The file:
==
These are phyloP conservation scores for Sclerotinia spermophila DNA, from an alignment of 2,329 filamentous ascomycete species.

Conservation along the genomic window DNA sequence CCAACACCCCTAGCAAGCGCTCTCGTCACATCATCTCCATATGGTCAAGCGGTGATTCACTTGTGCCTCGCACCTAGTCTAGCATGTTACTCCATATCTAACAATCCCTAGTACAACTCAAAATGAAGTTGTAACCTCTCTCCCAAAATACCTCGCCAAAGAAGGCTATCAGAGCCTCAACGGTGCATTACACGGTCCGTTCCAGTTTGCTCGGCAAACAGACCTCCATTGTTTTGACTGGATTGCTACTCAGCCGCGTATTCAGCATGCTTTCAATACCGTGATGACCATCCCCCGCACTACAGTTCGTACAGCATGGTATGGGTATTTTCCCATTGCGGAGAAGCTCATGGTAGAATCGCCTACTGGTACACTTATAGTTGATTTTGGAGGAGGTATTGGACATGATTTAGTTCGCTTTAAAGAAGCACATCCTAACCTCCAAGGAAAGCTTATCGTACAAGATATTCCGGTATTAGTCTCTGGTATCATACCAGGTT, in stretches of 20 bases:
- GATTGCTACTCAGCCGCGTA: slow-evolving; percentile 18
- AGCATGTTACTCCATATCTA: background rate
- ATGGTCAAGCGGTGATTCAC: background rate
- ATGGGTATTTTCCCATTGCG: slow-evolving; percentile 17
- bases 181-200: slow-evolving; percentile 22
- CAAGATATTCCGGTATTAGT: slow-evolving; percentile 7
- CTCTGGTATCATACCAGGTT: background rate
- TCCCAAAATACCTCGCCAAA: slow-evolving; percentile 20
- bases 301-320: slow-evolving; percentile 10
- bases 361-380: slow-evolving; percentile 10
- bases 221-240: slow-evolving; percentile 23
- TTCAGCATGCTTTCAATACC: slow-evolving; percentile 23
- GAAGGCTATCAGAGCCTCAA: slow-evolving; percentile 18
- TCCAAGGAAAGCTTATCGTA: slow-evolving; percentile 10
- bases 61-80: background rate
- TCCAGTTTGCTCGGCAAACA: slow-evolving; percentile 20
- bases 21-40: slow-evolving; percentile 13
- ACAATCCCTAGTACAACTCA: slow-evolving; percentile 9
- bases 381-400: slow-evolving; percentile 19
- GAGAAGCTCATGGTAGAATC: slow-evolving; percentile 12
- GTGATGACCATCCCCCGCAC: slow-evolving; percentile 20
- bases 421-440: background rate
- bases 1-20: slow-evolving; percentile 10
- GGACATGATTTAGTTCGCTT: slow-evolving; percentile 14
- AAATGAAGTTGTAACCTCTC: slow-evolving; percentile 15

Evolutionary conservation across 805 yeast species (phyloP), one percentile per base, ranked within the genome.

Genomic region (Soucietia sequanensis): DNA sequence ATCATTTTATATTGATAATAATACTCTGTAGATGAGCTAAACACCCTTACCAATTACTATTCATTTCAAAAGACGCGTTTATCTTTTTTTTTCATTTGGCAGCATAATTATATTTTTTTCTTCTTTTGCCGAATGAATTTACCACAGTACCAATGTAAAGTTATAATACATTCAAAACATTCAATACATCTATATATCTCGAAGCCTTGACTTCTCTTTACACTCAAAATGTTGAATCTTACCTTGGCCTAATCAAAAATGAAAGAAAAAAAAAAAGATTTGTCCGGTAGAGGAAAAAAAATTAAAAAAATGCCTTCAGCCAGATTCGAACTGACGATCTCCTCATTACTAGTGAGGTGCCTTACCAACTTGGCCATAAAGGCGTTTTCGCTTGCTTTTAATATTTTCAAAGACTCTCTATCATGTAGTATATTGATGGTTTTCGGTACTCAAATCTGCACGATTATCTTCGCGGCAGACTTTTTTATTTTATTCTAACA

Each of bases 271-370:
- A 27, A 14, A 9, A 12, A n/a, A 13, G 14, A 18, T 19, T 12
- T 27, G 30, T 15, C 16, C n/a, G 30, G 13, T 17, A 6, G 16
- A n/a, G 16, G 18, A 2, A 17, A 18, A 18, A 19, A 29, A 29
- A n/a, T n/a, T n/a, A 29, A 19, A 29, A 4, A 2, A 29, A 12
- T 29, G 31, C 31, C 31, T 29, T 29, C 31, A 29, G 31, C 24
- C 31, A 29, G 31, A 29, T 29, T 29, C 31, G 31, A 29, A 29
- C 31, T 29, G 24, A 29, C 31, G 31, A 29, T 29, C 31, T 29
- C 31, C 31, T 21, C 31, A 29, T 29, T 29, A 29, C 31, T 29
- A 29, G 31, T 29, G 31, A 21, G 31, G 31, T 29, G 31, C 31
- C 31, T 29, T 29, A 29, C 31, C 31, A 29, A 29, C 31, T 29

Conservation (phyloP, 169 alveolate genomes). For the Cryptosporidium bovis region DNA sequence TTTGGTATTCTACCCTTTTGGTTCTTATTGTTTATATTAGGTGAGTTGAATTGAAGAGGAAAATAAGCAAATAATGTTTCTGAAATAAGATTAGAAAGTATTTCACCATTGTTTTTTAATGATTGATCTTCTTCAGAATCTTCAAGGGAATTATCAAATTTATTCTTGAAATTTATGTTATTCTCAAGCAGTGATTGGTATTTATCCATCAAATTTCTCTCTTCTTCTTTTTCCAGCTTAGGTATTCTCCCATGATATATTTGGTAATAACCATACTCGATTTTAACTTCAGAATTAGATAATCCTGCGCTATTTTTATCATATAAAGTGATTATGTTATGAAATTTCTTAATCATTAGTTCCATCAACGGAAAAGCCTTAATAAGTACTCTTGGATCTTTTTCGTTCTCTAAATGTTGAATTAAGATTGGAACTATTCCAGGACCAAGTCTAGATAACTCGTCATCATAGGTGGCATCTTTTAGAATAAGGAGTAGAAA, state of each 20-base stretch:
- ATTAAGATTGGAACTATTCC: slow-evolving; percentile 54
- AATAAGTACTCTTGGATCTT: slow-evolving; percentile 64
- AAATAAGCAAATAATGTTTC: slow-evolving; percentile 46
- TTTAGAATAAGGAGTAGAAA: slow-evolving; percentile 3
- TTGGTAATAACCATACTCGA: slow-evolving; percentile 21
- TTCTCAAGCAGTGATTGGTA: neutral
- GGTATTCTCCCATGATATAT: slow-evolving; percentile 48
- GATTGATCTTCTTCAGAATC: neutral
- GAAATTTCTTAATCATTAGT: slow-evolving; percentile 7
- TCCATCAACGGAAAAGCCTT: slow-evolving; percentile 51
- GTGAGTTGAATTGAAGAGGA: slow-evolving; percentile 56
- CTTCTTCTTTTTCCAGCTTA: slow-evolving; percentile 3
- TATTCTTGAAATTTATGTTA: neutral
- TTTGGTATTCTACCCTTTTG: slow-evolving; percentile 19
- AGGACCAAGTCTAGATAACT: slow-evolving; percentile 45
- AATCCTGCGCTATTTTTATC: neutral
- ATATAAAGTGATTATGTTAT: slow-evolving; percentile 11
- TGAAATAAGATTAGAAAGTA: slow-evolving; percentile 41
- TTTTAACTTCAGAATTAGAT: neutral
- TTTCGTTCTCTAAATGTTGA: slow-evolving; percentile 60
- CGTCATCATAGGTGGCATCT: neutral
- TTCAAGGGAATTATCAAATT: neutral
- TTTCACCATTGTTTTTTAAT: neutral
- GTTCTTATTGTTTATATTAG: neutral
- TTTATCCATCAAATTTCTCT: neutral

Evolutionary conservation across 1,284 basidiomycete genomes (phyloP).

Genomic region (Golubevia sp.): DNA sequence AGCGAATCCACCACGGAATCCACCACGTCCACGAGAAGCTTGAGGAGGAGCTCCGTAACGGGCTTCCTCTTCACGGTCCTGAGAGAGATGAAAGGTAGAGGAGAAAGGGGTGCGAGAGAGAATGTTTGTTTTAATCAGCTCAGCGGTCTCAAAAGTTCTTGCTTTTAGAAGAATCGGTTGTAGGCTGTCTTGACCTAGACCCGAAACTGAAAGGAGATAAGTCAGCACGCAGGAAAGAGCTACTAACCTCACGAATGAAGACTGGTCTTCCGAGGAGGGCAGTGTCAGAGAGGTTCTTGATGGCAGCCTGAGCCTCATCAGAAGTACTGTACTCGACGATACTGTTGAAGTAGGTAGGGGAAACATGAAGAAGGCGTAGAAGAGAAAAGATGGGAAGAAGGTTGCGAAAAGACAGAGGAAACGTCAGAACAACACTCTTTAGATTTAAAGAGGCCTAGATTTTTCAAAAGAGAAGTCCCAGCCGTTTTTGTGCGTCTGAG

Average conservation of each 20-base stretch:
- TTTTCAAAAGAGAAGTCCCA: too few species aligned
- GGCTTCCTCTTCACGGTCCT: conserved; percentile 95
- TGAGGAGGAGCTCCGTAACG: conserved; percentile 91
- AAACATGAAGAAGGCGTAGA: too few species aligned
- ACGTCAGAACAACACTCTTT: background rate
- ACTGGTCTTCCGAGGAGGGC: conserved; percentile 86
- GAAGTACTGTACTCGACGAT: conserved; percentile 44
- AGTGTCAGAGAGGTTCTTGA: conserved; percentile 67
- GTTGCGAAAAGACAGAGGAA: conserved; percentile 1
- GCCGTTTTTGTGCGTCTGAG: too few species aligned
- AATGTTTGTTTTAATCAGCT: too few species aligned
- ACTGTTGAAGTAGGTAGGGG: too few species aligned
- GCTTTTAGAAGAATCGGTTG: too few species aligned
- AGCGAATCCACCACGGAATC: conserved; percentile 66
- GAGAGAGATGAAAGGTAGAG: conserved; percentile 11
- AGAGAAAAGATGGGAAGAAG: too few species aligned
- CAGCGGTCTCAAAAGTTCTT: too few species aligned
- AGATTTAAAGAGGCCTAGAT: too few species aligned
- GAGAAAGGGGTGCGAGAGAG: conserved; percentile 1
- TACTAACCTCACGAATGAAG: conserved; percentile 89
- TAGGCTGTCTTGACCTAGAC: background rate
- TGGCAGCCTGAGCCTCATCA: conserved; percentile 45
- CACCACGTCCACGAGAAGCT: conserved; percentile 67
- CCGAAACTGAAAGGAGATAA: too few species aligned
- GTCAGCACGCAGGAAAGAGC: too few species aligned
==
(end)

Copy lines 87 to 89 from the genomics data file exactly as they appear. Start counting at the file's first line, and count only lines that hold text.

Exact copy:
- AGATTTAAAGAGGCCTAGAT: too few species aligned
- GAGAAAGGGGTGCGAGAGAG: conserved; percentile 1
- TACTAACCTCACGAATGAAG: conserved; percentile 89